In the generic Protestantism that prevaails in the townships, the funeral service is like a committee meeting. There is a Master of Ceremonies who controls things, and various people make speeches, interspersed with hymns.
The first funeral I went to in Mamelodi was a bit like that. Father Athanasius and I were there, but so were clergy of various other denominations that various members of the family belonged to. Each one was given a turn in the programme, followed by the singing of a chorus. So when Father Athanasius had his turn, he censed the body, and the MC judged that that was enough, started a chorus, and then a Protestant minister spoke. The clergy were expected to speak, not do stuff like censing the body.
But Nicholas Sibiya was Orthodox, and the situation was not complicated by the presence of clergy of other denominations. On Friday afternoon the undertakers brought the body and the curtains, to be taken to a room inside the house. They were somewhat late. So we used the service for taking the body from the home to the church for the part when it is taken from the hearse to the house. First it was laid on the ground, and one of the relatives addressed it, asking it not to cause any trouble, in accordance with Ndebele custom. Then we led it into the inner room, with much censing. The Ndebele people regard the body as dirty, and people are contaminated by death, and they burn things, imphephu, to cleanse the house and the family. So censing was the Orthodox imphephu.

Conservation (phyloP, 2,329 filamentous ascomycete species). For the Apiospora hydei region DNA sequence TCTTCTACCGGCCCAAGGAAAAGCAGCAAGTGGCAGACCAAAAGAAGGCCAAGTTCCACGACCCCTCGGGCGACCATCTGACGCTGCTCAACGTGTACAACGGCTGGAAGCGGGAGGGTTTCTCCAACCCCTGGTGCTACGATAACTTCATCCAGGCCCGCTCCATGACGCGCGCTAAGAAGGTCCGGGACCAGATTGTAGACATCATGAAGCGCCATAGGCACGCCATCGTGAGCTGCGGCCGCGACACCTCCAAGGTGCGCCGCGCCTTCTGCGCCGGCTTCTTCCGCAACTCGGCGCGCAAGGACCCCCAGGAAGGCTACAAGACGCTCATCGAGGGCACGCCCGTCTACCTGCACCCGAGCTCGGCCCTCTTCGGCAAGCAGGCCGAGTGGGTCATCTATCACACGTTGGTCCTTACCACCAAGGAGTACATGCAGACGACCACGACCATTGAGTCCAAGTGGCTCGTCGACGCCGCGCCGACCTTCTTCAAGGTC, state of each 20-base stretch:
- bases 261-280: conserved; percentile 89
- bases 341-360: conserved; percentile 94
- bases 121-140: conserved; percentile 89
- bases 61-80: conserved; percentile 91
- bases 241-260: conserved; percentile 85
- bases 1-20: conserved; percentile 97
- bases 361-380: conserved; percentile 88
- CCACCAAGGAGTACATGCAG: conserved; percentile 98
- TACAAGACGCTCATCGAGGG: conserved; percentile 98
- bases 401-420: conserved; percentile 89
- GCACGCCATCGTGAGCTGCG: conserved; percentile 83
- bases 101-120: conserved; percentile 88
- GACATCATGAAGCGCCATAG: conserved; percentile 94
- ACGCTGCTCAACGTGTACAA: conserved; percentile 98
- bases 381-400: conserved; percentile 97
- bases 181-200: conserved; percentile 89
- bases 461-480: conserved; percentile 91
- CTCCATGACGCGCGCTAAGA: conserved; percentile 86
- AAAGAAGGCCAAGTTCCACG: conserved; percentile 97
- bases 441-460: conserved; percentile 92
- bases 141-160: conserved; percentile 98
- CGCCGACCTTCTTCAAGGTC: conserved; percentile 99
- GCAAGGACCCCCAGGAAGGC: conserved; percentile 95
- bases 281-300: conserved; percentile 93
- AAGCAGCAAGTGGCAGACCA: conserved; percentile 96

Then we left, and returned later in the evening for the Requiem service (Panikhida), which started off the vigil. In the morning we had the burial service in the tent, and one of the service books indicated a point for the Eulogy, and so we asked the MC to fit the speeches in there. But this got a bit rushed, and people were anxious about the time — the undertakers were to fetch the body at 10:00 am, and while the undertakers can be late for the people, the people must never be late for the undertakers. This is one area in which African time (or Greek time) does not apply, it seems. Father Frumentius was getting a bit edgy about this when people were pointing it out, and Val said to him that it was for Nicholas Sibiya’s soul, and not for the convenience of the undertakers that we were doing this.
We went to the cemetery, and there it was easy to follow the service books. The only problem was that in Ndebele custom two people stand in the grave when the coffin is lowered into it, and Father Frumentius pointed out to them that in city cemeteries the hole is dug with only enough space for the coffin, so they would have to get out while it was being lowered. As there was no church, there was no shrine lamp, and so Father Frumentius threw the shovelful of earth on the coffin in the form of a cross, and the ashes from the censer. The grave was filled in in double-quick time — I’ve never seen a grave filled so quickly before. There were a few more speeches, Father Frumentius gave the final dismissal, and we returned to the house for lunch.
There must have been a couple of hundred people there, and the family must have had to slaughter two beasts to feed them all. Funerals are expensive affairs. Fortunately there are burial societies to help with such things, but I think we need an Orthodox burial society.
But all in all, I think we gave Nicholas Sibiya a good send-off.